The bone marrow is one of the largest organs in the body. There are two main types of bone marrow in human body: red and yellow bone marrow in the human body. Their proportions are determined by the overall distribution of fat and water, which ultimately determines the magnetic resonance imaging (MRI) signal intensity. At birth, red bone marrow (40% fat, 40% water and 20% protein) is present throughout the entire skeleton. It gradually converts into yellow bone marrow (80% fat, 15% water and 5% protein) (1). The conversion begins in the extremities and progresses toward the axial skeleton, and it can always be completed by approximately 25 years of age (1-3).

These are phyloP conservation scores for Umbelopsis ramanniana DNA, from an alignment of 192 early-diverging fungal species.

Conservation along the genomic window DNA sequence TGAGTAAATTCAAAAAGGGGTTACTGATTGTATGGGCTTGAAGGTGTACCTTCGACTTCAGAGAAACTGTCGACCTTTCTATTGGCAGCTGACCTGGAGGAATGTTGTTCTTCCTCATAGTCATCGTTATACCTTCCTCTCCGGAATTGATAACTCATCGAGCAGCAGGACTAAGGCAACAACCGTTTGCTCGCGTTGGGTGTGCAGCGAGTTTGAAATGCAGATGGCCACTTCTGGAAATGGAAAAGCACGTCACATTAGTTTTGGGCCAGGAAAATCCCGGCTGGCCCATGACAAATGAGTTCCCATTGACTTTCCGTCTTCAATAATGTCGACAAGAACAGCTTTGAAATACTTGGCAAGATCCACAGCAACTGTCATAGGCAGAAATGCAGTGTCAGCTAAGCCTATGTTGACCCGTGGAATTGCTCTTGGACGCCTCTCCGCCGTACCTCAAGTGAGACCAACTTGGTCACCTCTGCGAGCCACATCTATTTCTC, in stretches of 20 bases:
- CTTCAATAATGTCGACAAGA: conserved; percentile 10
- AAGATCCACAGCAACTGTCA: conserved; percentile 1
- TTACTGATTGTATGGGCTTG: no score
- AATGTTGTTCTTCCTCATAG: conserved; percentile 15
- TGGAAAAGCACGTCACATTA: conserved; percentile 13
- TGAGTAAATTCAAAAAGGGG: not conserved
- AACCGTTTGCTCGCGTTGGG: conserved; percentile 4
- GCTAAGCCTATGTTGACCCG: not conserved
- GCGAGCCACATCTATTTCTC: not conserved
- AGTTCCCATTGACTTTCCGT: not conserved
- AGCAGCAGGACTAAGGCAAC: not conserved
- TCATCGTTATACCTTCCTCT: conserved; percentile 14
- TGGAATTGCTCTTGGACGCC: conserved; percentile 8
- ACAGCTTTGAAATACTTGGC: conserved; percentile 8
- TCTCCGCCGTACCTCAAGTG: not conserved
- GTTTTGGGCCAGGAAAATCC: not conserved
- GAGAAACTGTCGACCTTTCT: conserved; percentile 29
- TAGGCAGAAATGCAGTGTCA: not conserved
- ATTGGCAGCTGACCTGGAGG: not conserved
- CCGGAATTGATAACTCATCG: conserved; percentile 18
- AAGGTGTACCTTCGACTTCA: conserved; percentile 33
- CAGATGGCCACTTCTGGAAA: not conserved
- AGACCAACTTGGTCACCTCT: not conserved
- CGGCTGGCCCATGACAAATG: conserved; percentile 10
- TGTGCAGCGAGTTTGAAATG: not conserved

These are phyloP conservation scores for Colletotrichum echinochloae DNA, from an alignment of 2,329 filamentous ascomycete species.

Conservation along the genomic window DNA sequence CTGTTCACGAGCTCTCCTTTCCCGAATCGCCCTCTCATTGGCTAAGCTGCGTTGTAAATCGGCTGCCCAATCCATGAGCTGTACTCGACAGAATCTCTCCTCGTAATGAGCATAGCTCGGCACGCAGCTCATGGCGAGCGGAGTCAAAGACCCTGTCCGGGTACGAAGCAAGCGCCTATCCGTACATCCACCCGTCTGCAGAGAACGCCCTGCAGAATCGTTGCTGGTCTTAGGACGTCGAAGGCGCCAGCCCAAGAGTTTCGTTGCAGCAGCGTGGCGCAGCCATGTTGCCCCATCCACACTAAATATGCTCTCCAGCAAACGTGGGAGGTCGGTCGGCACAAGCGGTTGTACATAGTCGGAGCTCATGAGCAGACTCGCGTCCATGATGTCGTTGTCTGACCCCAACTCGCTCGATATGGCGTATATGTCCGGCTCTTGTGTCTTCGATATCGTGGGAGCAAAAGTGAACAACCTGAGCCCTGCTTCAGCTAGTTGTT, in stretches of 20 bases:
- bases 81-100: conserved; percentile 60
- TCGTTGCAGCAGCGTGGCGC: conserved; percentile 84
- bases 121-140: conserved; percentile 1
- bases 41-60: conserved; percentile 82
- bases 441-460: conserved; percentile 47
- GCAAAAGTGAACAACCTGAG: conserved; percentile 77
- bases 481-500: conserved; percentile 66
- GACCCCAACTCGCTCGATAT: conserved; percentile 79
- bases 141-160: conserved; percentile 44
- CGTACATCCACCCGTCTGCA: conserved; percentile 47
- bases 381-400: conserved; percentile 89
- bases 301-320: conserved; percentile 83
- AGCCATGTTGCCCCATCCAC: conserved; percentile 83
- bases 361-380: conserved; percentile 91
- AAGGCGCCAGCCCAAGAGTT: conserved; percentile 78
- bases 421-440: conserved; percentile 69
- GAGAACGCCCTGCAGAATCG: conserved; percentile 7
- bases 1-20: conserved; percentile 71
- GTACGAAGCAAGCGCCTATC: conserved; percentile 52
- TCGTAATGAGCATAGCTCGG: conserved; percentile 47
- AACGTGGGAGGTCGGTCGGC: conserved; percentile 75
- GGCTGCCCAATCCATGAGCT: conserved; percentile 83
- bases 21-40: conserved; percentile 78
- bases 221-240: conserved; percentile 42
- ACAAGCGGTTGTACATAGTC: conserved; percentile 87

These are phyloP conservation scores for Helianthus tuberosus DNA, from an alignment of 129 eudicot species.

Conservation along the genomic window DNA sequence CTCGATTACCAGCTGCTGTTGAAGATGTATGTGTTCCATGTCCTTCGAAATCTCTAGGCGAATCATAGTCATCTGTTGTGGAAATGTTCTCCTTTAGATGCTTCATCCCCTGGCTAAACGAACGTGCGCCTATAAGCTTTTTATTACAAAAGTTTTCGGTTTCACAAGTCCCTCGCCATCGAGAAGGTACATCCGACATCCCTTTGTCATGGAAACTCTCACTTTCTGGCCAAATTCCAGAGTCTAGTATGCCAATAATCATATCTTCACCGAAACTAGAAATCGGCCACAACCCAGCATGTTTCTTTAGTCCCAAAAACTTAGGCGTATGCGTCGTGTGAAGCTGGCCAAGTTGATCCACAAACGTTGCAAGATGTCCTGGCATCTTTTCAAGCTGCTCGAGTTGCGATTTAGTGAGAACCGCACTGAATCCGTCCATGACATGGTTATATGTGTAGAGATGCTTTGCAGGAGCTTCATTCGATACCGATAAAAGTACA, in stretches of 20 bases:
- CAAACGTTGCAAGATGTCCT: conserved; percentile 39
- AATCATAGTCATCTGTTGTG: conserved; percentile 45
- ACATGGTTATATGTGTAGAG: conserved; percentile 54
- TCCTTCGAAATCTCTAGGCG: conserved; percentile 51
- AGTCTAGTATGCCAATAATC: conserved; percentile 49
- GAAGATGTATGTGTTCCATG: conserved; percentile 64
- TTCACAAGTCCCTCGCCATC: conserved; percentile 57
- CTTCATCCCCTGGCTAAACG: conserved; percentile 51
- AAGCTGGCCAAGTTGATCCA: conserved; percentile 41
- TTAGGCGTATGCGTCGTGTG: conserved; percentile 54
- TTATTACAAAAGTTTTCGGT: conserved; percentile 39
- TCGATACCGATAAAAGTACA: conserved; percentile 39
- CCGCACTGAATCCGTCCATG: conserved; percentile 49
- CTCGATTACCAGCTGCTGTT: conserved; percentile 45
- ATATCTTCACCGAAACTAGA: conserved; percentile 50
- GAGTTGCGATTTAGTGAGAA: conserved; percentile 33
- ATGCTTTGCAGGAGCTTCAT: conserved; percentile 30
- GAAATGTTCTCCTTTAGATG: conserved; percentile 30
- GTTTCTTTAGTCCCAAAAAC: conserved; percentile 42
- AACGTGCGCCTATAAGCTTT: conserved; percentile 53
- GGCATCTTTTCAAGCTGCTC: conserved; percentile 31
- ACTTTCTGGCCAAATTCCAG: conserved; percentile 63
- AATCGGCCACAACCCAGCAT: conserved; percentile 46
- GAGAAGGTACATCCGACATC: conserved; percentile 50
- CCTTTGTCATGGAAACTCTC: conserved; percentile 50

When the existing hematopoietic marrow cannot meet the demand for hematopoiesis, the body shifts marrow distribution with replacement of yellow marrow by red marrow, which is called bone marrow reconversion (BMR) (4). However, the occurrence of BMR can be misleading, and its interpretation of imaging can be challenging. Regarding the patients with malignancies, it is occasionally difficult to differentiate BMR from bone metastasis, raising the risk of delayed or missed diagnoses. BMR located in some vertebrae of patients with malignant tumor mimicking bone metastases has been reported by sporadic literatures (5-8). However, little literature reports BMR located in the pelvis. Herein, we report a case of BMR in a patient with rectal cancer which was misdiagnosed as bone metastases by a radiologist using original pelvic MRI.